The ability for organizations to craft their own customized set of services on top of a IaaS baseline helps ensure a good fit that takes into account existing software contracts, skillsets, and legacy applications. These cloud platforms, or community clouds, deliver a "platform dividend" that reduces the cost of supporting each application by removing duplicated infrastructure, operations, and security costs. That can be seen in the following illustration:
Community clouds not only reduce costs but also enable greater agility in service enablement.
The future: platform-centric computing
One of the challenges organizations -- especially those in the public sector -- face is how to quantify the cost benefit of increased agility, reduced delivery times, and innovation. Academia perhaps has a role to play.
Dr. Il-horn Hann and Dr. Siva Viswanathan, co-directors of the Digital Technology and Innovation Center of Excellence at the University of Maryland's Robert H. Smith School of Business, developed a model to estimate the economic impact of the Facebook App Platform. They believe that large enterprises can learn from such platform-centric models and derive economic benefit through efficiencies of scale and removing duplicative functions.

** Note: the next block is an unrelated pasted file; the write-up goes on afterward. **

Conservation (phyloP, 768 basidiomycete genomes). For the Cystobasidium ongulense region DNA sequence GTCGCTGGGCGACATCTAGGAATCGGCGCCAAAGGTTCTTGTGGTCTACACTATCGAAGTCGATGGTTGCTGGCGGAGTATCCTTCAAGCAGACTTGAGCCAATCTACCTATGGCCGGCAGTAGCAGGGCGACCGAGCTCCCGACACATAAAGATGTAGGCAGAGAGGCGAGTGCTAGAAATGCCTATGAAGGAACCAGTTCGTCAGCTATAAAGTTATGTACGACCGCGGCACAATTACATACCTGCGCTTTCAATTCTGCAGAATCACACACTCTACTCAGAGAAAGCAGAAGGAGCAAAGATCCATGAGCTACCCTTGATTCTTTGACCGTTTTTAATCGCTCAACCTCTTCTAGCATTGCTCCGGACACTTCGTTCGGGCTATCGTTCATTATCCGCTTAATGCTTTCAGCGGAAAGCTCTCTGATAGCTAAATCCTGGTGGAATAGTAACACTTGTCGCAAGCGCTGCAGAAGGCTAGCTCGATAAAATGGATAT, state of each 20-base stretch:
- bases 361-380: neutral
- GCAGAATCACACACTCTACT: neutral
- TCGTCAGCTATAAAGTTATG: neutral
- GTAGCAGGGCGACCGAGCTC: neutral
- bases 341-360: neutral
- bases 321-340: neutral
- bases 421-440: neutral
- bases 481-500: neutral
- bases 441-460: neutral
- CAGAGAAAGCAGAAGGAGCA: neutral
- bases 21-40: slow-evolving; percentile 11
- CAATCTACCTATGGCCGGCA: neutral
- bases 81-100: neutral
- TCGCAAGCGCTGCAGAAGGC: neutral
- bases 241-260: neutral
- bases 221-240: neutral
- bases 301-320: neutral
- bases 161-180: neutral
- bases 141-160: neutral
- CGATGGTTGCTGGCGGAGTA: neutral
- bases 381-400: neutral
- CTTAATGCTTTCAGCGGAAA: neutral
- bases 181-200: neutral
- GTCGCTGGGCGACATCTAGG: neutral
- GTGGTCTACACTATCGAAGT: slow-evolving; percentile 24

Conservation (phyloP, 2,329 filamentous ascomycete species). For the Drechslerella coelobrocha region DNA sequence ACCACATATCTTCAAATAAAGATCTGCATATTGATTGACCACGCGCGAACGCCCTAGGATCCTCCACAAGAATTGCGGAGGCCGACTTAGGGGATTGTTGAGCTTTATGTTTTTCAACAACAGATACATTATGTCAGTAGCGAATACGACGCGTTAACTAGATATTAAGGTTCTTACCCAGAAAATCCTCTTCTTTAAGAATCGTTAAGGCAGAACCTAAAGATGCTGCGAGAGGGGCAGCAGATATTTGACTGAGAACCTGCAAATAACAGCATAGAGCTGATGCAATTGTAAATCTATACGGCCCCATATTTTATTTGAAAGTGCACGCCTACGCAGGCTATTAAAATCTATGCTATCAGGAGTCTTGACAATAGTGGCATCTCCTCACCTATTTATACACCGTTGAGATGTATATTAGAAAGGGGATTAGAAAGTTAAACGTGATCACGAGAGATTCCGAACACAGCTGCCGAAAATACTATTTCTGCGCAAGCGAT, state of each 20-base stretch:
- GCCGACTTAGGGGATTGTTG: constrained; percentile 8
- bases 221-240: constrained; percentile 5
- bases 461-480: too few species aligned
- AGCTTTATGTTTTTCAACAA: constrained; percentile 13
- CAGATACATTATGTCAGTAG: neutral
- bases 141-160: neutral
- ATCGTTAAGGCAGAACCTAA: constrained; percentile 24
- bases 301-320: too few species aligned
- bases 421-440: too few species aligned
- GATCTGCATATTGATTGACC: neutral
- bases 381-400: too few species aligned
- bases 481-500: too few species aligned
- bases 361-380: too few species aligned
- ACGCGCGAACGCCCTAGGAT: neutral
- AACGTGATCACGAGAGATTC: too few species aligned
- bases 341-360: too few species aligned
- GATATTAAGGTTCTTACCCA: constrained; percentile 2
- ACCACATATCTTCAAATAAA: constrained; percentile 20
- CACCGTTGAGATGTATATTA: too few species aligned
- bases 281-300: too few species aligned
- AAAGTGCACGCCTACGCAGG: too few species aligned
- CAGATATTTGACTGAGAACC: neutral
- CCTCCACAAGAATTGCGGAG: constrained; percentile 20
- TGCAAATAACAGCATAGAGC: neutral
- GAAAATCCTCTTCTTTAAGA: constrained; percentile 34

Federal agencies are beginning to realize the benefits of having integrated and fully managed platforms that are serviced by multiple cloud services providers. The Department of the Interior's Cloud Blanked Purchase Agreement, Treasury's Public Cloud Web Hosting, and cloud broker initiatives by DHS, GSA, and DISA are a few examples of how agencies are putting in place the necessary policy, procurement, and technology frameworks to enable such broader adoption.
Clearly, the adoption of cloud computing is still evolving. But it's already evident that agencies are preparing to take the next leap in cloud adoption, to multi-cloud enterprise platforms.
Multi-cloud enterprise platforms provide an increasing set of infrastructure, security, data, and application services that will be delivered out of the box. This will allow developers to rapidly deliver new and innovative business applications built on top of such services. For federal agencies, it means the foundations for the vision of cloud's potential are starting to take shape.
Find out how a government program is putting cloud computing on the fast track to better security. Also in the Cloud Security issue of InformationWeek Government: Defense CIO Teri Takai on why FedRAMP helps everyone.
About the Author(s)
Gaurav Pal (G.P.) is the director of strategic programs at Smartronix, Inc.. with expertise in developing and supporting large enterprise cloud computing systems for public sector and financial services clients. He has an MBA from the University of Maryland's Smith School of Business and a BS in Computer Science. The views expressed here are personal and do not necessarily reflect those of any company with which he is or has been affiliated.